After the double disappointment of Indy, we worked really hard to understand how to improve our product. What happened in qualifying happened to both cars and we made a mistake in the method that we used for both cars. In those cases, we look at the system, look at everything that we do, and understand as a group what happened and how it can be remedied. So if five years from now it's an entirely different personnel group running the No. 10 car, for example, there will be a method in place whereby that same mistake can't happen again.
The human errors that were made at Indy, for example, I found personally disappointing – it took me several days to get over it – but the proof of our consistency and endeavor and team spirit could be seen in the results two and three weeks later at Texas and Milwaukee. If we were the type of team to win one or perhaps two races a year, or if we won a solitary championship and weren't contending for the title for the next three or four years, then I'd say we needed to make big, big changes. But that clearly isn't the case. Now, that comment isn't supposed to invite complacency! It's a statement that should feed and fortify results.
I think Graham Rahal and Charlie Kimball are doing a good job as a part of our IndyCar operation, too. They're very different in terms of where they are on the learning curve. They're having results that parallel their individual experience levels. I read some stuff about them perhaps being treated unfairly by the senior half of the Chip Ganassi Racing team, which is absolutely not true – I'd take a lie detector test for that one! They have access to every bit of information from not only each other's cars, but also what is generated by the Nos. 9 and 10 cars. They sit down with those guys, they do overlays, they do drive style comparisons, and we try to help them in every way. The difference is in their experience level – which is continuing to improve, obviously – and the fact that we're building a new team organization there. Some key people moved over from the Target team, with an amazing guy in Mitch Davis pushing the group, but the rest of the team was assembled, and although you try to get everyone working together as a team as soon as you can, they can't possibly get everything right on the flow side. Who does?!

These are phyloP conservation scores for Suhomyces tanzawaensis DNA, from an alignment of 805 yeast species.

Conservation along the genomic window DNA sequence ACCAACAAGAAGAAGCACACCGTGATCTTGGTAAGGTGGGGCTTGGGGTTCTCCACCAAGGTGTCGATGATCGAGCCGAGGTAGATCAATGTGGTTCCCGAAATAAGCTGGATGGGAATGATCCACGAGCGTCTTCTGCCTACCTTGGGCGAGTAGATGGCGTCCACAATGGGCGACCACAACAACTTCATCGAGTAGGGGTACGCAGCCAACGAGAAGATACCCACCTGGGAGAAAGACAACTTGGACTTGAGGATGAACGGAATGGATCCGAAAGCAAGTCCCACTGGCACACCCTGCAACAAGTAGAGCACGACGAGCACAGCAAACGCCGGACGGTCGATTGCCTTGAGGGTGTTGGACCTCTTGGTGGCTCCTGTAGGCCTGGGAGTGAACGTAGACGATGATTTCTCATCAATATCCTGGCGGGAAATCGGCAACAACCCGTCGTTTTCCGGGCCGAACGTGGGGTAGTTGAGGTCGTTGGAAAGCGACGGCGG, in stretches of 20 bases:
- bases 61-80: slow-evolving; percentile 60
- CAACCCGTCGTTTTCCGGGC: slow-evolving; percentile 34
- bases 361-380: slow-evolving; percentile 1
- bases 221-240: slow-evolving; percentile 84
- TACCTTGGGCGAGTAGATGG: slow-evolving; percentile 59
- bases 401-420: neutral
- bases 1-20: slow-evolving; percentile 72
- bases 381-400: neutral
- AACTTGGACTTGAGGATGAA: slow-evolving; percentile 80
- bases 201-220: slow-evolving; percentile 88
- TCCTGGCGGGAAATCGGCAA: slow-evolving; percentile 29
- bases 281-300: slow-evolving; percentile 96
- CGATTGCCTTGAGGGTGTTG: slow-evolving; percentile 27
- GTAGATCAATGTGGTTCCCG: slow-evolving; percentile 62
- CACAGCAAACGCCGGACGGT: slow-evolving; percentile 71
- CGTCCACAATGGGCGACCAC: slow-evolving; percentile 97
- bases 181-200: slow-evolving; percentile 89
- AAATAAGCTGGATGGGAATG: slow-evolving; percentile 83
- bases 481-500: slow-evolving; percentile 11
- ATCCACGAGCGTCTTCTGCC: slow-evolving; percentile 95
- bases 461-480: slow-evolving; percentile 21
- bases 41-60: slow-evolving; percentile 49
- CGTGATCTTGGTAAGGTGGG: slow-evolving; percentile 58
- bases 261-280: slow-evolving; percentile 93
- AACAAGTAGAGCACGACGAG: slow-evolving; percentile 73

But they get a lot of things right and I think that is reflected by, for example, Graham's second place at Milwaukee and how well he was running at Toronto. The difference for our newest group and someone who starts a team from scratch is that they have the CGR resource at their disposal, so the maturation process for them to gel should be significantly reduced.
That branch of the team also has a very strong support system with Service Central and Novo Nordisk. We're building those brands, just as we have been building the Target brand for 21 years. So, in every respect, the No. 38/83 team is doing the same as the Target team, but it's simply just beginning: It takes time. The original Ganassi team wasn't instantly successful, but when we hit our stride, we became one of the front runners.
Both Graham and Charlie have enormous ability and I think they benefit from seeing the knowledge base from the historical Indy Car database. Dario and Scott, in themselves, have very different driving styles but what they do is compare what each other has done with his car in terms of setup direction, and look at the racetrack conditions to see how that affected the decisions made on the setup. Think about the fact that Dario and Scott have race historical data from guys like Arie Luyendyk, Michael Andretti, Jimmy Vasser, Alex Zanardi, Juan Pablo Montoya, and Dan Wheldon, to combine with each other. Now Graham and Charlie do the same thing, first with themselves and then with the other two guys – and believe me, Dario and Scott are looking at what Graham and Charlie do, too. What's good about 2011 for the Target drivers is that they now have a deeper pool of information than they had a year ago, and it has already helped them.